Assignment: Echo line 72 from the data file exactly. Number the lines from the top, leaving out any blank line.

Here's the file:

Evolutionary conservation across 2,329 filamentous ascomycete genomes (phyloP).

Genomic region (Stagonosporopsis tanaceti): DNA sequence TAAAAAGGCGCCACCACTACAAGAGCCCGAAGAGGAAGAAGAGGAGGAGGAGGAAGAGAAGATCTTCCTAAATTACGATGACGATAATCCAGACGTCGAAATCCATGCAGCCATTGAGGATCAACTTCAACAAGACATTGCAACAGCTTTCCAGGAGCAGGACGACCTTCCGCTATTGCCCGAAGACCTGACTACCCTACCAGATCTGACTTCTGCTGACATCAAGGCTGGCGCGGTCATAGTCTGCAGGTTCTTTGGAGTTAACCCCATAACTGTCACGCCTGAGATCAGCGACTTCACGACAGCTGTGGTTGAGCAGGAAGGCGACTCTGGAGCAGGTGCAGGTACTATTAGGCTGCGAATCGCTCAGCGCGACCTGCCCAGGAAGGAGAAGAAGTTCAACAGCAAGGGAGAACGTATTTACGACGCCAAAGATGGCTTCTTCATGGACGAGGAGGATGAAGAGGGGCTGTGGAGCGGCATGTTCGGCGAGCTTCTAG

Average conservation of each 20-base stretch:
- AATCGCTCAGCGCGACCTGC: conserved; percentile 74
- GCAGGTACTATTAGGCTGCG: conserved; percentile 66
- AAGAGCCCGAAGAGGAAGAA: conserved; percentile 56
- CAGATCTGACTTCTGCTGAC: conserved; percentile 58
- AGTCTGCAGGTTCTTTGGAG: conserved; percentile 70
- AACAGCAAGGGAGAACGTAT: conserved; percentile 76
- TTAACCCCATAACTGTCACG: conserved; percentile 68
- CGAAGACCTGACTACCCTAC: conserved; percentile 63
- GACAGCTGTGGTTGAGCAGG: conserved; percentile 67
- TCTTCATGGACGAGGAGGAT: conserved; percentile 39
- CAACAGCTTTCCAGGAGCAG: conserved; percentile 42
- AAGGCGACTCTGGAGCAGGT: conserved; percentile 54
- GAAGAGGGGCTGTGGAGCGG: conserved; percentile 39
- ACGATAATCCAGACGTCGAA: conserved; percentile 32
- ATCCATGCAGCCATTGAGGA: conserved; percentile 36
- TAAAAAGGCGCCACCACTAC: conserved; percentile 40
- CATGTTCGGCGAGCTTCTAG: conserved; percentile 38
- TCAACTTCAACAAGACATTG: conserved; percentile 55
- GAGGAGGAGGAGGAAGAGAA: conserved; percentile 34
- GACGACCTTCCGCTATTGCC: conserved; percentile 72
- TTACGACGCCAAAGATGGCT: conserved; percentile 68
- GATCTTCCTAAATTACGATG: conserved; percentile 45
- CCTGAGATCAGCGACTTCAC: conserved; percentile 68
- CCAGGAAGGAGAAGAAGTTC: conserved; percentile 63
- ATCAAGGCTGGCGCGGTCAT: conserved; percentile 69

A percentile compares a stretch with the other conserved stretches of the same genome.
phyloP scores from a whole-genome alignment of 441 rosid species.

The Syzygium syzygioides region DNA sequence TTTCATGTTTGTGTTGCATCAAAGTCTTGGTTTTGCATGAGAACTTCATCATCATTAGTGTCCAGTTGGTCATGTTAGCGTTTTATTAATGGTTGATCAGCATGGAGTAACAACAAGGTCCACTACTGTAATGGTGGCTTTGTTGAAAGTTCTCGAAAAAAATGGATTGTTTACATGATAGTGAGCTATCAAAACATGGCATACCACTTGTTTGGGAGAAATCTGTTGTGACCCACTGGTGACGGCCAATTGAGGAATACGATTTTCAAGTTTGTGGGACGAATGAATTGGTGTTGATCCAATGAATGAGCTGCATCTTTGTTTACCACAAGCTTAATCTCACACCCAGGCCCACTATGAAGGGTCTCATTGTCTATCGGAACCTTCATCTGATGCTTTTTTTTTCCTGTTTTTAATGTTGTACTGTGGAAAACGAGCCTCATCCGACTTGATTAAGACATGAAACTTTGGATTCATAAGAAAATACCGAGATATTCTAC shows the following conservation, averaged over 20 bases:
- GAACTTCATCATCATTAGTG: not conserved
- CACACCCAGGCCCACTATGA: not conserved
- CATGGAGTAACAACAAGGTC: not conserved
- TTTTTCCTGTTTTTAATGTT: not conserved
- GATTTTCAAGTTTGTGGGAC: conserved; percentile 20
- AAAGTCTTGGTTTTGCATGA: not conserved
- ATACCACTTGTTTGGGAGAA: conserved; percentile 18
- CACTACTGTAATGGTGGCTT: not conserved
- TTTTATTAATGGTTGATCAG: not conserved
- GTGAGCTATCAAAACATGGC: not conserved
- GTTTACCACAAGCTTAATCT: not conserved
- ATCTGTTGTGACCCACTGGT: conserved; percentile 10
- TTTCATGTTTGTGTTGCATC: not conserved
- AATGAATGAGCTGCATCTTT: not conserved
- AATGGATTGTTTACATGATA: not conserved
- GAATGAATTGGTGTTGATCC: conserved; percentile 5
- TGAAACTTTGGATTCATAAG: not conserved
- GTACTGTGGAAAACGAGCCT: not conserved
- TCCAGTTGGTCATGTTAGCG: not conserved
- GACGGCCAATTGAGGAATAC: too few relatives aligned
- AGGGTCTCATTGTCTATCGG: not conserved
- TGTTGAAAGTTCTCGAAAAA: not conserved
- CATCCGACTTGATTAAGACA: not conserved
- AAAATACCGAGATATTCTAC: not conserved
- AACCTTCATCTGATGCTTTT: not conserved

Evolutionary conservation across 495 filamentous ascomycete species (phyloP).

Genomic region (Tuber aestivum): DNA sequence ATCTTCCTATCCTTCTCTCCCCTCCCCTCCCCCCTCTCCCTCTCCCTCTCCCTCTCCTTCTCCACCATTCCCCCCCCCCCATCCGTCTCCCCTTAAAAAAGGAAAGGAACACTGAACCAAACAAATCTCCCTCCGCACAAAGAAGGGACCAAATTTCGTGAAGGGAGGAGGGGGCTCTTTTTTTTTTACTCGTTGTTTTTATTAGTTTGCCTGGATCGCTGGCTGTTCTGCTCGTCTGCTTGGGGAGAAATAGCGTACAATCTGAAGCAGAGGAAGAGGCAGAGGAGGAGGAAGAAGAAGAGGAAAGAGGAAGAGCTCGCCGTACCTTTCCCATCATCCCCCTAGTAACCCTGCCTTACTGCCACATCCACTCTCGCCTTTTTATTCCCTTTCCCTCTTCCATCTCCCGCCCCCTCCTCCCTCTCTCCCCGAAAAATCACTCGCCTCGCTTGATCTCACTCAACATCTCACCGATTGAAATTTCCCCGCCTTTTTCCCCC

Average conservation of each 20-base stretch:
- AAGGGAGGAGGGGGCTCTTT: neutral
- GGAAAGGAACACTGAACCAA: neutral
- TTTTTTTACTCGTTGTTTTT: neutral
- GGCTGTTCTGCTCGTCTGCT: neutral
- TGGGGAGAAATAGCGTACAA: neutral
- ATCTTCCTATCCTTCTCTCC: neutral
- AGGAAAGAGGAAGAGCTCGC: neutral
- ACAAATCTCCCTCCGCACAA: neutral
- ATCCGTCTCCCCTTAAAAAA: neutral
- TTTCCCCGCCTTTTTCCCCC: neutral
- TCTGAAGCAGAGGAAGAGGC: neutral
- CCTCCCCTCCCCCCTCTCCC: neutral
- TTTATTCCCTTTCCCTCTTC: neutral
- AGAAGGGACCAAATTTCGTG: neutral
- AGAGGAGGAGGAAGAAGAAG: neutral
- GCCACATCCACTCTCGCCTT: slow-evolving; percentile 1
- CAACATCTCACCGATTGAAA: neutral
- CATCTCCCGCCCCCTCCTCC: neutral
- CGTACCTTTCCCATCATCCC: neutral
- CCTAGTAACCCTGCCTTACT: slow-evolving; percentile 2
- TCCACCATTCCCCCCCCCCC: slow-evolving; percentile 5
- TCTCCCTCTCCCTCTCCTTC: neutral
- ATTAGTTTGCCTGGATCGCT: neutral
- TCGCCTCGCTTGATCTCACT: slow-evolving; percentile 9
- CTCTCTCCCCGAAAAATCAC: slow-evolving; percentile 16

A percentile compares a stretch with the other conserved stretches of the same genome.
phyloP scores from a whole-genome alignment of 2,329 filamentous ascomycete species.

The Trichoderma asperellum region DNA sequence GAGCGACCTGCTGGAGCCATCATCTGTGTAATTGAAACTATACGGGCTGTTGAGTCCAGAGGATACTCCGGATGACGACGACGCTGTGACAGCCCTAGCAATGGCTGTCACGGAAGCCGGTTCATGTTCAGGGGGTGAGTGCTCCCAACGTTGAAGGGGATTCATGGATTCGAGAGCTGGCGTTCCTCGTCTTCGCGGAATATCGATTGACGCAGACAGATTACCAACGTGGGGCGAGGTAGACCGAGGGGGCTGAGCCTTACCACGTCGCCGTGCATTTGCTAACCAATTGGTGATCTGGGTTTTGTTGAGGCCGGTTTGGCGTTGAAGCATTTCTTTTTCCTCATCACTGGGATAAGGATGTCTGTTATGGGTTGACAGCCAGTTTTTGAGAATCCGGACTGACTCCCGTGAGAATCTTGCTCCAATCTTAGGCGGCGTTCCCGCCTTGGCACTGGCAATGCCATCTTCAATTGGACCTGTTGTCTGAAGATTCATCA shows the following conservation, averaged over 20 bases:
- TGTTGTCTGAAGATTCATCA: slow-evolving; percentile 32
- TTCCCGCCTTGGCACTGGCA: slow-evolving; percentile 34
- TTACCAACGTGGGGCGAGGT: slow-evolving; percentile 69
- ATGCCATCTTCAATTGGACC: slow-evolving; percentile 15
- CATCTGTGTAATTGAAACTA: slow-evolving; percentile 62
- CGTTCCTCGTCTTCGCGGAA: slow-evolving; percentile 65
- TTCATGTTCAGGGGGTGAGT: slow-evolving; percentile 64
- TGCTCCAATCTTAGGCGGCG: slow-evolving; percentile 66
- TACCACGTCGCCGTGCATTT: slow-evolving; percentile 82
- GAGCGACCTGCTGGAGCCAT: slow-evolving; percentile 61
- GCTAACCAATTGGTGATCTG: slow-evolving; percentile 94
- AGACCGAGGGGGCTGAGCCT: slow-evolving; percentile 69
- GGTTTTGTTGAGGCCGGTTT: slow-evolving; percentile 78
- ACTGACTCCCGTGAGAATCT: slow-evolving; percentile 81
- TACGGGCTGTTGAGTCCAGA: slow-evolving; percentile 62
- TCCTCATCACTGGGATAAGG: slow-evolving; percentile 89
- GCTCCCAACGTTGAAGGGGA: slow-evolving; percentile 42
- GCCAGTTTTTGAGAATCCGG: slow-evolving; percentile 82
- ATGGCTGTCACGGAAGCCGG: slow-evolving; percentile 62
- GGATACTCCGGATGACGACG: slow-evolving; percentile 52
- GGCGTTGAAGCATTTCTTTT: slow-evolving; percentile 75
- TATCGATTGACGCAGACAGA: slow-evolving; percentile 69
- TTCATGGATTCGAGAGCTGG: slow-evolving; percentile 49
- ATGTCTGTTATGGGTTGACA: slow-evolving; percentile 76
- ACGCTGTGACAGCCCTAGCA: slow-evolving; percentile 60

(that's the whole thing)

- TTTATTCCCTTTCCCTCTTC: neutral